Tuesday, July 9, 2013

AT&T asks USTR to veto ITC exclusion order against older iPhones, iPads over Samsung patent

On Friday it became discoverable that Apple has filed a motion with the United States International Trade Commission (USITC, or just ITC) for a stay of remedial orders (import ban, cease and desist) pending an appeal to the United States Court of Appeals for the Federal Circuit. The related Commission ruling was announced on June 5 published yesterday. Previously I had published Commissioner Pinkert's dissenting views and the majority's portrayal and analysis of Apple-Samsung negotiations. Today the public redacted version of the motion for a stay has entered the public record (this post continues below the document):

13-07-08 Apple Motion for Stay of ITC Remedial Orders by Florian_Muelle_439

Apple's motion (obviously) reiterates some of the previously-heard arguments (which I support) against exclusion orders over FRAND-pledged standard-essential patents (SEPs). But there's a new angle here: the standard for a stay of a U.S. government action is considerably closer to the eBay v. MercExchange factors applied by U.S. district courts when deciding on injunction motions than the ITC's general rule that any violation results in exclusion. These are the four factors for a stay, which Apple lists in its motion, citing to an ITC ruling that, in turn, cited to a Federal Circuit decision:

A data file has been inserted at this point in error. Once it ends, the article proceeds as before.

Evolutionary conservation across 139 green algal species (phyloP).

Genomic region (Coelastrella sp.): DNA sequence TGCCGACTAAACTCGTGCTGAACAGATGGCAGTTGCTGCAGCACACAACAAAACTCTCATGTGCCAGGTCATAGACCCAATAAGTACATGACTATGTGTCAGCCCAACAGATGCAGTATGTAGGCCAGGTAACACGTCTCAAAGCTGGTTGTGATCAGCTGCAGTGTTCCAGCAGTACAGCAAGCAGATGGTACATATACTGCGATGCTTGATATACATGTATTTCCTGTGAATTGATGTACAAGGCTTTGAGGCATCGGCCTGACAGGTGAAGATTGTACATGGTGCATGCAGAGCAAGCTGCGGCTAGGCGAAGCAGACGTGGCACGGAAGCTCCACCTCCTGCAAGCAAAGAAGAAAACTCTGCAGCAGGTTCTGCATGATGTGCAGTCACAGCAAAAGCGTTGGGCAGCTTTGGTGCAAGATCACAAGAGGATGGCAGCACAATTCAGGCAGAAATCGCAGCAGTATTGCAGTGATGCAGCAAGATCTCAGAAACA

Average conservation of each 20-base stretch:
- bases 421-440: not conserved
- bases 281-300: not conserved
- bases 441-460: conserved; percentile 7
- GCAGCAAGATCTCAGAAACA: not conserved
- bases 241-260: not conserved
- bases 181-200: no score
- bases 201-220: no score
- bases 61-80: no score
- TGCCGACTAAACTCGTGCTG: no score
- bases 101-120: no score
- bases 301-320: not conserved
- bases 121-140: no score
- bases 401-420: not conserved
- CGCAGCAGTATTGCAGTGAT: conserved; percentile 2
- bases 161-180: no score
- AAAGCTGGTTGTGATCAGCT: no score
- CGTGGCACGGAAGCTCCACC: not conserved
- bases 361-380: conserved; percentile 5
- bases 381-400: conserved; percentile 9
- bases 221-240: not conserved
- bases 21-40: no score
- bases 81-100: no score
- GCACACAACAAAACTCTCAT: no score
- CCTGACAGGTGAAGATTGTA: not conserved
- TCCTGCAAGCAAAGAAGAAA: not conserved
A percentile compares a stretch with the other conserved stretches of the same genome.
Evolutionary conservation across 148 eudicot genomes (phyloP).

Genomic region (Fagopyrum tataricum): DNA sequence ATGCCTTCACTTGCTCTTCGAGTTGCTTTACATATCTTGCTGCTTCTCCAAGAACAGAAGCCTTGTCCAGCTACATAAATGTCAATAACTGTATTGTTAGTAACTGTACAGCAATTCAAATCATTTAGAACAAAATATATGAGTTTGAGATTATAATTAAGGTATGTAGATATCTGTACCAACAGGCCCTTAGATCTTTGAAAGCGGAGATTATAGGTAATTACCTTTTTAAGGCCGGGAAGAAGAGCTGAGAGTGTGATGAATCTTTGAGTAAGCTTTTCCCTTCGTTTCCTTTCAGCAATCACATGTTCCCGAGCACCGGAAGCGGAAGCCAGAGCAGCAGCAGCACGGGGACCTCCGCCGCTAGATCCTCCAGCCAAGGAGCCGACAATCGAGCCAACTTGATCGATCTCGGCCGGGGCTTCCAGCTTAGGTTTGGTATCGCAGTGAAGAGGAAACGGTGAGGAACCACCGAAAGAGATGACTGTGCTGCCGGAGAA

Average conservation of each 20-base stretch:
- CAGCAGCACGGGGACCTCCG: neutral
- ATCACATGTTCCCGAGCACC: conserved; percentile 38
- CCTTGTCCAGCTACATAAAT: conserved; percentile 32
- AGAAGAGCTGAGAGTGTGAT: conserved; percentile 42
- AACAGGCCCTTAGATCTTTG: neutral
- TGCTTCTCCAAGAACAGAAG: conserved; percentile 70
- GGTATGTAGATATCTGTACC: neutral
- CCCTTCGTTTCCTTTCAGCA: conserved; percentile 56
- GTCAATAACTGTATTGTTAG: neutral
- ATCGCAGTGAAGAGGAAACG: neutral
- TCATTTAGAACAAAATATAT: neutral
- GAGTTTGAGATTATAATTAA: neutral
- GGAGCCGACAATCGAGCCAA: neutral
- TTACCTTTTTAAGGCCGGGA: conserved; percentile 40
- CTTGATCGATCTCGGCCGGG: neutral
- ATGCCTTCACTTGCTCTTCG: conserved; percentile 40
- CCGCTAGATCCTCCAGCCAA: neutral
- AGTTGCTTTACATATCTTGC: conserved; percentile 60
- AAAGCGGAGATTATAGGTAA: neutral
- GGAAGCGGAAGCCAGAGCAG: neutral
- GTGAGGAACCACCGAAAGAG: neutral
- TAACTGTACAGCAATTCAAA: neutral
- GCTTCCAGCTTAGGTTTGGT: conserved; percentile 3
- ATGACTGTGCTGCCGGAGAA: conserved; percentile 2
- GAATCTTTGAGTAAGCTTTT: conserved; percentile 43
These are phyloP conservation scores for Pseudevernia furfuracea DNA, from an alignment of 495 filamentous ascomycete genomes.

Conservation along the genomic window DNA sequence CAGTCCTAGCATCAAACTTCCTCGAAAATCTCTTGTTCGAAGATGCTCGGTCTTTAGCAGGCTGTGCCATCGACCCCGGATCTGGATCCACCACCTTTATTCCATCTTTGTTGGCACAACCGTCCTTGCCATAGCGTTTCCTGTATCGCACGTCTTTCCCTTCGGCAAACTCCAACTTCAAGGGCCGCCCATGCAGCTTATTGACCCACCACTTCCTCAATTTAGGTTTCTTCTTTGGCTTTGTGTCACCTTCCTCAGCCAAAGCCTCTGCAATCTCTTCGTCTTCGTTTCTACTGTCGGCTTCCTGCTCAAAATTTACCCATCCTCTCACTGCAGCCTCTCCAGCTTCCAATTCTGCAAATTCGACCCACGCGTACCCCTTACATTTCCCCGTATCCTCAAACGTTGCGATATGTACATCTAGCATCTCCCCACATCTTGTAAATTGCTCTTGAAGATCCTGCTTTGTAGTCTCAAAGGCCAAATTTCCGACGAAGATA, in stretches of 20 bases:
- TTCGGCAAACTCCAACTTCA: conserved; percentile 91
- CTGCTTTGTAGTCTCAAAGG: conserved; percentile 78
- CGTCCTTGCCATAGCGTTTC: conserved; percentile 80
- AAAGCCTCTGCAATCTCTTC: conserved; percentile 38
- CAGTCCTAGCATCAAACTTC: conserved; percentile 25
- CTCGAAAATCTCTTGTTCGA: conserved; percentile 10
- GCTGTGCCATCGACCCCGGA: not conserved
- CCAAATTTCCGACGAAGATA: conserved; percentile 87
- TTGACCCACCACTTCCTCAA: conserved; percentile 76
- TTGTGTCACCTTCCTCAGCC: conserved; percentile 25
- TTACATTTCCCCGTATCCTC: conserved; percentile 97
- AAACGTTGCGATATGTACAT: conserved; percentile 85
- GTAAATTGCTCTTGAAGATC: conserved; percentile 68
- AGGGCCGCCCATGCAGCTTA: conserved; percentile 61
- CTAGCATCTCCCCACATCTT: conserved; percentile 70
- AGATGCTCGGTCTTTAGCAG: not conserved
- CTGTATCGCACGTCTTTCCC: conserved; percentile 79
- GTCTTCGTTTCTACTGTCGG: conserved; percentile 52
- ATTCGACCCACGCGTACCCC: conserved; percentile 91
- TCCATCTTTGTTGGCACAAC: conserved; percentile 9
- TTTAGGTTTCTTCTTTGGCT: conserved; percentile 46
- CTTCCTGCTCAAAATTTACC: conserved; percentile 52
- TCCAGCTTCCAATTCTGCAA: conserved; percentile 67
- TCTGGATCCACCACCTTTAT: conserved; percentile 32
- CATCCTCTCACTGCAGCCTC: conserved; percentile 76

1. the appeal's likelihood of success on the merits;

  2. whether the movant would suffer irreparable harm absent a stay;

  3. whether issuance of a stay would substantially harm other parties; and

  4. whether the public interest favors a stay

Given that harm plays such a role (factors 2 and 3), Apple's various references to rulings by Judges Posner and Robart (among others) aren't necessarily useless in this particular context even though the ITC declined to benefit from those judges' wisdom in its own ruling.

Apple concedes in its motion that it "is not aware of any investigation in which the Commission has stayed enforcement of an exclusion order". Usually, if a judicial (in this case, quasi-judicial) body makes a decision, it makes it because it believes in it -- and if it believes in it, why would it grant an immediate stay? Usually not. But this case is special. Apple recalls that Commissioner Pinkert noted in his dissenting views that this case raises "highly contested matters of first impression for this agency".

Apple points out that the ITC doesn't have to backtrack from its ruling in order to grant a stay. The mere fact that this appeal raises novel questions would be a sufficient basis for a stay, says Apple.